System Failure, Developments,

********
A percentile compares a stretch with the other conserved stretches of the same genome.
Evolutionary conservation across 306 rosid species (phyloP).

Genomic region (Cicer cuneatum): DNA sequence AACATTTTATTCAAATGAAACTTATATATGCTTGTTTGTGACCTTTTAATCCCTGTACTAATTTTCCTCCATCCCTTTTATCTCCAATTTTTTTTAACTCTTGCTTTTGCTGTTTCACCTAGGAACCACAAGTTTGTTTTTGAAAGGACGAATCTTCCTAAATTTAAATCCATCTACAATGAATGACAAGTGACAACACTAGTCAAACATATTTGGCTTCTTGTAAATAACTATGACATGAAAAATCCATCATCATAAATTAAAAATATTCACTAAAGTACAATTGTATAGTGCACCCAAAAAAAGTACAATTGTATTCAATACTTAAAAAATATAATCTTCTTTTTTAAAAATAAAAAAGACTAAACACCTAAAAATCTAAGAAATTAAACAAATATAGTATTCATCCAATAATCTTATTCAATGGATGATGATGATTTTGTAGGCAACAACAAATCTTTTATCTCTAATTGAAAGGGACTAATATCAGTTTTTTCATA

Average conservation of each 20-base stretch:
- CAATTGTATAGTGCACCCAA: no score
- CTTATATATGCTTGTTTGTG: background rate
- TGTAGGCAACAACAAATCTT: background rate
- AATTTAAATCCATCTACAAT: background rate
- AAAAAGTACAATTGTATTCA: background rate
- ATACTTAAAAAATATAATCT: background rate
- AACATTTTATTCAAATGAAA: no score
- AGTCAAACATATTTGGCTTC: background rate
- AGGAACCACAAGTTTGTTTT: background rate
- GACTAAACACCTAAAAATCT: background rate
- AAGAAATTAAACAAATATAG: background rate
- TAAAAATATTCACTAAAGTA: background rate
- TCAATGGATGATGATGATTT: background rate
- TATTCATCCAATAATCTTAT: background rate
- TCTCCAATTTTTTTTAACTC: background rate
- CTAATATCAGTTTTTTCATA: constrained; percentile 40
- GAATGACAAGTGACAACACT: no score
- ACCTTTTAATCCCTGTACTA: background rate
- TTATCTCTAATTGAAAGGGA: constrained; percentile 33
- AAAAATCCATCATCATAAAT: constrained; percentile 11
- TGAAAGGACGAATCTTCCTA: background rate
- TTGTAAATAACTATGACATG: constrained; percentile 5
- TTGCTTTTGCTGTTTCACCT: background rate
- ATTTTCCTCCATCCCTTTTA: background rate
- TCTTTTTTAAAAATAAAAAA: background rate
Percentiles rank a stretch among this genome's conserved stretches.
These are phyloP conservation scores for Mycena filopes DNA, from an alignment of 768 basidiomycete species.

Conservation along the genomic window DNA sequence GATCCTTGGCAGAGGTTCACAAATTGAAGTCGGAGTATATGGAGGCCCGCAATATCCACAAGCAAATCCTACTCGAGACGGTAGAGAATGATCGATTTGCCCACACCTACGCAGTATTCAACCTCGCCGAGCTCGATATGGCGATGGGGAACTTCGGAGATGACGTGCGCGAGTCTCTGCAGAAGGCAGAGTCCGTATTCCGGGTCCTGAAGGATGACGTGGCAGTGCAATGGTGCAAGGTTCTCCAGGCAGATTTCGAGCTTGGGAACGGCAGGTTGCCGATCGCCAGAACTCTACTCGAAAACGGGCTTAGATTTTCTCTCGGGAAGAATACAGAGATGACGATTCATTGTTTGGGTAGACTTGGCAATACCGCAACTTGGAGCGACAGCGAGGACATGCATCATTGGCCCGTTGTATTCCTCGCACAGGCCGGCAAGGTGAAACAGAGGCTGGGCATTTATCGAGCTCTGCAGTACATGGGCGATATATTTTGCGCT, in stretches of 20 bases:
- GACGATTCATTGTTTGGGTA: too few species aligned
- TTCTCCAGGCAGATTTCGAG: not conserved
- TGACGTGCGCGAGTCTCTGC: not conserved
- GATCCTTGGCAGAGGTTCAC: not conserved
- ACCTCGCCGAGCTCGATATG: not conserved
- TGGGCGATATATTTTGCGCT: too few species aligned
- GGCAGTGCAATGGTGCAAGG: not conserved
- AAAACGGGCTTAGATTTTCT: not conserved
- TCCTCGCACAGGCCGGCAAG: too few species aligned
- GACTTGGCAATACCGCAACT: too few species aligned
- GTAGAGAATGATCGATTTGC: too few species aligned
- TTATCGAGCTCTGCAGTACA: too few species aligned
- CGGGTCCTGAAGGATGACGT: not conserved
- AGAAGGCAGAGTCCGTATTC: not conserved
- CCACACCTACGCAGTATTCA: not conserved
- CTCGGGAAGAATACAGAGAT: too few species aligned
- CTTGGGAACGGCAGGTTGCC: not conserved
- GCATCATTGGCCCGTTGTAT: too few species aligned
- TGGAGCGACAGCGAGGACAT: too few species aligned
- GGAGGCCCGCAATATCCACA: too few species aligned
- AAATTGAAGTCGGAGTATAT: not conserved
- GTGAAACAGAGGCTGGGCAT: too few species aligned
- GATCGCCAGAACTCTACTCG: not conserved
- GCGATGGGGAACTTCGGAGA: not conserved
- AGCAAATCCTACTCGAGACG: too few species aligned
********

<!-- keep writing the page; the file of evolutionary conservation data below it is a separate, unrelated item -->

Reform of the international system. Well, that sounds exciting – definitely something to get out of bed and onto the streets for. We’ve campaigned to double aid, drop the debt, unpick trade barriers. We’ve worn white bands to Make Poverty History. We’ve turned the spotlight on slow progress in achieving key Millennium Development Goals (MDGs), like cutting maternal mortality and putting more girls into school. Can we persuade the rock stars to line up for system reform? Let’s be honest – can we persuade ourselves? We should. Prime Minister Gordon Brown and International Development Secretary Douglas Alexander (see opposite and page 12) are right to say, as they have recently, that we live in a complicated and interdependent world, and that we need to find better ways of working together. This agenda is about having a United Nations which works, a World Bank which is more accountable to its clients, an international community which acts quickly to prevent genocide, a world which avoids the worst effects of climate change. If “we, the peoples”, as the UN Charter says, care about poverty reduction, the MDGs, the environment, then we care – or should care – about how the international system works.